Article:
Bondholders on the other hand are creditors: once the company has paid back its debt, their relationship to the company comes to an end. The company might prefer to just benefit from lenders’ money, for a definite amount of time, and would be ready to yield other advantages in return for the loan. What’s more, interest payments that the company would have to pay out regularly to its bondholders are tax-deductible.
This is interesting for potential bond buyers, for several reasons:
– paying out interest on bonds is an obligation; whereas paying out dividends to shareholders is optional.
You might remember a few months back that Apple finally paying out dividends to its shareholders was huge news, as it would have been the first time in seventeen years.
– if the company files for bankruptcy, bondholders, as creditors, are first in the “pecking order”. They are paid back first (if there is any money left), whereas shareholders might never be paid back at all.
And you – should you buy stocks or bonds?
But a shrewd investor might say “Wait a minute – this company needs more money because it is going for growth. Instead of buying this company’s bonds, why don’t I buy its shares? If this company grows, its shares will become more valuable, so I might be able to sell them in a few months’ or years’ time at a nice profit…”
Indeed you could buy stocks, but you shouldn’t disregard bonds, and this for several reasons: the stock price could fall and there is no guarantee that it would rise, whereas bonds still provide fixed income. So you might have a stock strategy on top of your bond strategy, but don’t think stocks and bonds are competing financial products: they are complementary. They serve different objectives. The question is not “Should I buy bonds, or should I buy stocks?”, but “What proportion of bonds and stocks do I want in my portfolio?”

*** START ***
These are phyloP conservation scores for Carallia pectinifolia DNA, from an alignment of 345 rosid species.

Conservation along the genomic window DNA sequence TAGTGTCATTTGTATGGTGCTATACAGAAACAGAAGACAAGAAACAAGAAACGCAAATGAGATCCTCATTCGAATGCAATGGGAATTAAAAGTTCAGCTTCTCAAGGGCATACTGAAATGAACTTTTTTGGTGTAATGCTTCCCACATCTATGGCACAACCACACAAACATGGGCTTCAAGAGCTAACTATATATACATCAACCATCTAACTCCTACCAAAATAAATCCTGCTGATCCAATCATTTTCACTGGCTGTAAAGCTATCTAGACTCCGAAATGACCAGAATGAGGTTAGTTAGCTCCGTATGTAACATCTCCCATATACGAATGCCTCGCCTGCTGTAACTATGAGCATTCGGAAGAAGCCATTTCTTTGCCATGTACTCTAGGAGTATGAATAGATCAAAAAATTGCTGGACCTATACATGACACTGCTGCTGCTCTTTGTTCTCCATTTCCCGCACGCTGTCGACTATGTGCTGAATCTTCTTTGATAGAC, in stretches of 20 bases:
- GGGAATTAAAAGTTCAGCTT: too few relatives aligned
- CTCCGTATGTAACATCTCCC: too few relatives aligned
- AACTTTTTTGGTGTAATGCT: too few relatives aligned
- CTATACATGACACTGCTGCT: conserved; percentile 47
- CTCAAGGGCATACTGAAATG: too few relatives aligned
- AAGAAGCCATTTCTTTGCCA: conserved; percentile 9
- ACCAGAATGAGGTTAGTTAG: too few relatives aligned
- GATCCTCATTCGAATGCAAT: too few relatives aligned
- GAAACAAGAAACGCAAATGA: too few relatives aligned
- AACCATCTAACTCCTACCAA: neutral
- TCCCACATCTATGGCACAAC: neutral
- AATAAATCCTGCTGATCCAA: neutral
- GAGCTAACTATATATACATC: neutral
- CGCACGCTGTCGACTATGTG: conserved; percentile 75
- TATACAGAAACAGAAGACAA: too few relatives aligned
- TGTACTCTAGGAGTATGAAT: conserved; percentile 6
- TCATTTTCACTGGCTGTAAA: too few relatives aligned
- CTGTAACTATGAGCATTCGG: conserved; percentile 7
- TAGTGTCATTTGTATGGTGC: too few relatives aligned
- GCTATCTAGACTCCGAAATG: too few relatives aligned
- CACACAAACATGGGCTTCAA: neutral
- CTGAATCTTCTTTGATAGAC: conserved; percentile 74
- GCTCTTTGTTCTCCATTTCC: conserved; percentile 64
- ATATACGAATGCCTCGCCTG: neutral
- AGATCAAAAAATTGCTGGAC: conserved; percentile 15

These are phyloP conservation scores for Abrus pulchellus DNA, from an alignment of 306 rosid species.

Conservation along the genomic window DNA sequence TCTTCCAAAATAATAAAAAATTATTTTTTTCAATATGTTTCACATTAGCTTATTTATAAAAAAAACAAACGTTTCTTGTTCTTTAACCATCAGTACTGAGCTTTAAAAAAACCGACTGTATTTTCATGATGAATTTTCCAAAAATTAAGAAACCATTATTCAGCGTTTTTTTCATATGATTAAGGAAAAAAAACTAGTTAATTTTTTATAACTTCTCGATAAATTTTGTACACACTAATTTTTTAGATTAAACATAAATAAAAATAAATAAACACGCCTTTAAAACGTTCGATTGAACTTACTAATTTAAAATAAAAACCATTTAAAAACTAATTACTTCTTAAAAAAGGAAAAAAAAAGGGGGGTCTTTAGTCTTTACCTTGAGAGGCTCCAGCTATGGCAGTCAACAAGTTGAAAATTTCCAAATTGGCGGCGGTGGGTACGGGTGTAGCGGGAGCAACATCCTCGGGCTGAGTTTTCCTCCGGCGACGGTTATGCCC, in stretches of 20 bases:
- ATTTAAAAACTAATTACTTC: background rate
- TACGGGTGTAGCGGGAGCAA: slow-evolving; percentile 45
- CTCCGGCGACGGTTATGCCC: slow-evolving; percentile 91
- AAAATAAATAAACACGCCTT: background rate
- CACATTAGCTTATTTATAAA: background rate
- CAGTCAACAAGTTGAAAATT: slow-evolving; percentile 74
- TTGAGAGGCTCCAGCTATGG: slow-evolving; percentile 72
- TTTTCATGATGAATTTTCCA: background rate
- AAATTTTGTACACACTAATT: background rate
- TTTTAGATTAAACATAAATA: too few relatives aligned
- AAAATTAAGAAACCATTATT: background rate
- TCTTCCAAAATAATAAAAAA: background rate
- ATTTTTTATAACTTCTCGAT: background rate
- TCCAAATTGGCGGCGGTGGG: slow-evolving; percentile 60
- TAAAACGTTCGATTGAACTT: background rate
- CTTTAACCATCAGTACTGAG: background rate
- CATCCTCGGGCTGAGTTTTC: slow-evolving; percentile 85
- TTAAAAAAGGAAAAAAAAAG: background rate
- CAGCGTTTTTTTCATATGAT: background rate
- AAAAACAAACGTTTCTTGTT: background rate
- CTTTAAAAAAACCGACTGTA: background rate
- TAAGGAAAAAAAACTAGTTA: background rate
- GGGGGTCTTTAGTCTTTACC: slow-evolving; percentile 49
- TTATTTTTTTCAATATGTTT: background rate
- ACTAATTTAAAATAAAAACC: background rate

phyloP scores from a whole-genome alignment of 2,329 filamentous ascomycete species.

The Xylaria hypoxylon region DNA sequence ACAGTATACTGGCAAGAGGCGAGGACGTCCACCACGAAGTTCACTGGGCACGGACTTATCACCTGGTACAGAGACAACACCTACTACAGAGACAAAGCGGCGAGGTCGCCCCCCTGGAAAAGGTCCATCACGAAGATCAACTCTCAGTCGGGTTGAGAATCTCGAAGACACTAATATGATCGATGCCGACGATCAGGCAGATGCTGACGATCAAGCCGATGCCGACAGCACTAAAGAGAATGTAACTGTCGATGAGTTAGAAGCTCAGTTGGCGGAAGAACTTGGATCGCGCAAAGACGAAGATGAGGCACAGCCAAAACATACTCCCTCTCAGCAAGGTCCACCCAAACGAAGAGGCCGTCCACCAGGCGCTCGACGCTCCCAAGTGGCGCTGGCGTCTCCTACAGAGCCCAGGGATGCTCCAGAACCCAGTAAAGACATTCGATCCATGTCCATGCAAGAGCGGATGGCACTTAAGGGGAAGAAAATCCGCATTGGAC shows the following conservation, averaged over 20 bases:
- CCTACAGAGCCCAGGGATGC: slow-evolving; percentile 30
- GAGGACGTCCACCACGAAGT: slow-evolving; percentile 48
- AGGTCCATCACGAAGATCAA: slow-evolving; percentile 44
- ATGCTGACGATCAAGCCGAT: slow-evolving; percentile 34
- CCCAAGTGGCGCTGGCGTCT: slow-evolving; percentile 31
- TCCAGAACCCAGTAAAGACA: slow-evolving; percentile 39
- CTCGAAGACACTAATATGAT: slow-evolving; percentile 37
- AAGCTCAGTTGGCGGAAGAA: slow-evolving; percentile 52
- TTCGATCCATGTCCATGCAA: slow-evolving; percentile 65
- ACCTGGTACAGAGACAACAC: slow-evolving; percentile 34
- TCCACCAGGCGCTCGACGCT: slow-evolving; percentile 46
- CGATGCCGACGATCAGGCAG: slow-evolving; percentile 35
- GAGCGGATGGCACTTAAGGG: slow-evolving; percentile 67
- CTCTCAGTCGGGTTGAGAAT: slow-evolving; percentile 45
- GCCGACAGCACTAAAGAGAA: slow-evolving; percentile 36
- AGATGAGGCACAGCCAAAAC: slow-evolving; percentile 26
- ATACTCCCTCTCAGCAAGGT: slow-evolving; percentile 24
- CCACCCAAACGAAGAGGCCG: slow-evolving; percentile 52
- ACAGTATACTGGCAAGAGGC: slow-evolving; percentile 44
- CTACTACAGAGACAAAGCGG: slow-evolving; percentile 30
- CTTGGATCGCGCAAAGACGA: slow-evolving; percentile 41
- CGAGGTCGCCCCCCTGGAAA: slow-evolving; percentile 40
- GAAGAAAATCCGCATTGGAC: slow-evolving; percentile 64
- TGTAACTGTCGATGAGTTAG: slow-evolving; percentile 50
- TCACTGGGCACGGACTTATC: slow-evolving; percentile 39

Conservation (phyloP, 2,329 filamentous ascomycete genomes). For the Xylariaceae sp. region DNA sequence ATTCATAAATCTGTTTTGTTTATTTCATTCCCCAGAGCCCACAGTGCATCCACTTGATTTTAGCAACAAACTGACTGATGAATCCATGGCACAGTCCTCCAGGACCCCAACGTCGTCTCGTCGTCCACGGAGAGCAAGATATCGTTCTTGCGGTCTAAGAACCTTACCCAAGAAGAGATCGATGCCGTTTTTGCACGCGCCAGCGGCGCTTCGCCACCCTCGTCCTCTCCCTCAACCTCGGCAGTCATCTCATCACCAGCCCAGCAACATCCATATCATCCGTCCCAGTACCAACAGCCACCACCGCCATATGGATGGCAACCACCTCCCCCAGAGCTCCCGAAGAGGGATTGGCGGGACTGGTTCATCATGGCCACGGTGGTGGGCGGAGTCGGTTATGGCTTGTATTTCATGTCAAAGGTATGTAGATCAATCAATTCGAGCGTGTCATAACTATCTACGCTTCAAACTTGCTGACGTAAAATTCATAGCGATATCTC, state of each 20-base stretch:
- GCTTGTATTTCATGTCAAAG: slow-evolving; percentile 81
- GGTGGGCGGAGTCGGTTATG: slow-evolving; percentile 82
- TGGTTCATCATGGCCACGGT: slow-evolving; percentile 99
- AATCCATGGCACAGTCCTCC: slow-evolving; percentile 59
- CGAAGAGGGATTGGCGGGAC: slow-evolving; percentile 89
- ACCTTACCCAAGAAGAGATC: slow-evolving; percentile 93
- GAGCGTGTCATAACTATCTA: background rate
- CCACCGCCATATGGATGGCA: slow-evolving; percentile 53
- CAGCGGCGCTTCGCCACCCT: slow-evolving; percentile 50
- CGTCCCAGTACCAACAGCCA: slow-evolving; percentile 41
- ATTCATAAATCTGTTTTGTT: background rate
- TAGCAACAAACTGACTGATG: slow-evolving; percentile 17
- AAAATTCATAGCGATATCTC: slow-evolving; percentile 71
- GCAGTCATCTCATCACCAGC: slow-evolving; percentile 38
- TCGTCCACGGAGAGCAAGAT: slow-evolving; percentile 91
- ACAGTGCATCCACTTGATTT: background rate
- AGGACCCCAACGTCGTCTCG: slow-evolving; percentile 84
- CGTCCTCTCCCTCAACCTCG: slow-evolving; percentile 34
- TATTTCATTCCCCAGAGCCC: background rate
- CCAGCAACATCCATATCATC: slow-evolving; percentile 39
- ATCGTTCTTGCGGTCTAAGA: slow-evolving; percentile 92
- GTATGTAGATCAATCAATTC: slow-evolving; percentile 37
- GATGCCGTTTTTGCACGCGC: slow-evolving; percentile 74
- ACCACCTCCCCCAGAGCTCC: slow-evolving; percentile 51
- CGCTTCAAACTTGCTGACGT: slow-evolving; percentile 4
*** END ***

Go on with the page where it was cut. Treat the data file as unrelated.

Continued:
Countries and local authorities: fund deficits, fund projects, smooth out cashflow
The first thing you might have thought of when I mentioned countries, would be the national debt that is used to fund the deficit. Indeed, this might be the most pressing financial need of several governments at the moment, and the one we hear about in the news all the time.
The recession has become synonymous with national deficit, as the expenses of governments have risen with the costs of the live register, while revenue dwindled since governments were taking in less tax.
And then there are less tragic reasons to borrow money and issue bonds – a country or a local authority might have a particular project to fund.
It might be a project that will bring in revenue, and so will pay for itself: an airport that will charge airlines, shops and passengers to use it, a motorway with a toll system, etc.
Or it might be a project that is needed now, but will be funded by tax over time: you might want to provide users with better infrastructure now and there simply isn’t the time to wait for tax revenue to fill the gap.
Perhaps you remember the example of Laois’s growing population and the need to invest in roads. The government could issue general obligaton bonds to bring in money today and the money would be repaid with taxes collected over time, as the people living in Laois will continue to pay taxes in the form of Pay & Display parking, etc. In this case, bonds serve to smooth out cashflow.